Hostname: page-component-8448b6f56d-sxzjt Total loading time: 0 Render date: 2024-04-17T07:28:34.377Z Has data issue: false hasContentIssue false

Impact of discontinuation of contact precautions on surveillance- and whole-genome sequencing-defined MRSA infections

Published online by Cambridge University Press:  29 September 2023

Abstract

Core share and HTML view are not available for this content. However, as you have access to this content, a full PDF is available via the ‘Save PDF’ action button.

Background: Current guidelines recommend contact precautions to prevent transmission of methicillin-resistant Staphylococcus aureus (MRSA) in acute-care hospitals. Prior literature demonstrates that discontinuation of contact precautions for MRSA has not been associated with an increase in carriage rates including surveillance-defined healthcare-associated infection (HAI) while horizontal infection prevention strategies are implemented. Objective: To analyze the impact of discontinuation of contact precautions on the rate of MRSA infections, including surveillance-defined HAI and transmission events identified through whole-genome sequencing (WGS) surveillance. Methods: In this single tertiary-care center, retrospective, observational, quality improvement analysis, we measured 2 MRSA HAI outcomes before and after discontinuation of contact precautions (ie, gown and gloves no longer required for care of patients with prior or current MRSA infections or colonization, effective December 2, 2020). First, we conducted a time-series analysis using linear regression modelling of NHSN reported MRSA HAI rates (January 2019–November 2022). We also calculated the frequency of WGS-confirmed MRSA transmission events before in the discontinuation of contact precautions (January 2019–August 2019) and after the discontinuation of contact precautions (January 2022–November 2022) periods. Surveillance HAI events were determined using NHSN definitions; MRSA transmission events were defined as an isolate identified ≥3 days after hospitalization or within 30 days of a healthcare exposure, genetically related by ≤15 single-nucleotide polymorphisms compared to ≥1 previously sequenced MRSA isolate. Results: We identified 171 MRSA HAIs in the 23 months before discontinuation of contact precautions, corresponding to 4.24 HAI per 10,000 patient days, and 129 HAIs in the 24 months after discontinuation of contact precautions, corresponding to 3.01 HAI per 10,000 patient days (Fig.). We detected a nonsignificant change in the trend in HAI rate before and after discontinuation of contact precautions (P = .22) as well as a significant immediate decrease in the MRSA HAI rate (P < 0 .001) at the time of discontinuation of contact precautions. In the WGS analysis 8 months before discontinuation of contact precautions, 11 MRSA transmission events were confirmed, comprising 4 clusters (0.75 per 10,000 patient days). In the WGS for the 11-month analysis period after discontinuation of contact precautions, there were 23 confirmed MRSA transmission events comprising 10 clusters (1.22 per 10,000 patient days; incidence rate ratio, 1.61; 95% CI, 0.75–3.66; P = .19). Conclusions: After discontinuation of contact precautions, there was no significant increase in MRSA HAI or transmission events. Further evaluation of the individual WGS transmission clusters will be helpful to determine whether discontinuation of contact precautions led to MRSA transmission in this facility in the period after discontinuation of contact precautions.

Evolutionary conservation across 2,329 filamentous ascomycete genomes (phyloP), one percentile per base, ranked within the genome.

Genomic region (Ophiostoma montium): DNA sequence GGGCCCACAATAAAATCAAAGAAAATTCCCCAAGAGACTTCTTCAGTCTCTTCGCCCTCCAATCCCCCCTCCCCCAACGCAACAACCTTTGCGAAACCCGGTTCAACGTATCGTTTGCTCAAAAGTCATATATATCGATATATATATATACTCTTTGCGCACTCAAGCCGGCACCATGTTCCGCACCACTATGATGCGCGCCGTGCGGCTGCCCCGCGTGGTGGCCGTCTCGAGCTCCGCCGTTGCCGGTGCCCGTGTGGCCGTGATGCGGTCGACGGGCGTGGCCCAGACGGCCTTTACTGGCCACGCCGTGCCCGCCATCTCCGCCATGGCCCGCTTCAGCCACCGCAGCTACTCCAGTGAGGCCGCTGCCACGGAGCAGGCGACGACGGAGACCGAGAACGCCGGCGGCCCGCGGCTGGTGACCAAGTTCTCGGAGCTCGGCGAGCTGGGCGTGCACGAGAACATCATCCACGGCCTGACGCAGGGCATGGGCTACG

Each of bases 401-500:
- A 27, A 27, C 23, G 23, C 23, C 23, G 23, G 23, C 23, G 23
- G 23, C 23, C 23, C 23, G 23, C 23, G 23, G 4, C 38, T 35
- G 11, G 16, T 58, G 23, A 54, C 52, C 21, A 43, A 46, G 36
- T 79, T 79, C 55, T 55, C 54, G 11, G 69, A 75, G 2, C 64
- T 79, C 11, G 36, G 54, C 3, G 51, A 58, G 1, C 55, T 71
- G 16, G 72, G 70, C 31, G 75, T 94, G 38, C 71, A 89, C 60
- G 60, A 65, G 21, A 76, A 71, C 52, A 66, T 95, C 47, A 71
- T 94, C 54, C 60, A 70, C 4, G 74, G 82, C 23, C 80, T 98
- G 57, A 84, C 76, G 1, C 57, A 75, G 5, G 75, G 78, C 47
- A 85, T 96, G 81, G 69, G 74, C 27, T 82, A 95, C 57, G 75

Disclosure: None

Type
MRSA/VRE
Creative Commons
Creative Common License - CCCreative Common License - BY
This is an Open Access article, distributed under the terms of the Creative Commons Attribution licence (http://creativecommons.org/licenses/by/4.0/), which permits unrestricted re-use, distribution, and reproduction in any medium, provided the original work is properly cited.
Copyright
© The Author(s), 2023. Published by Cambridge University Press on behalf of The Society for Healthcare Epidemiology of America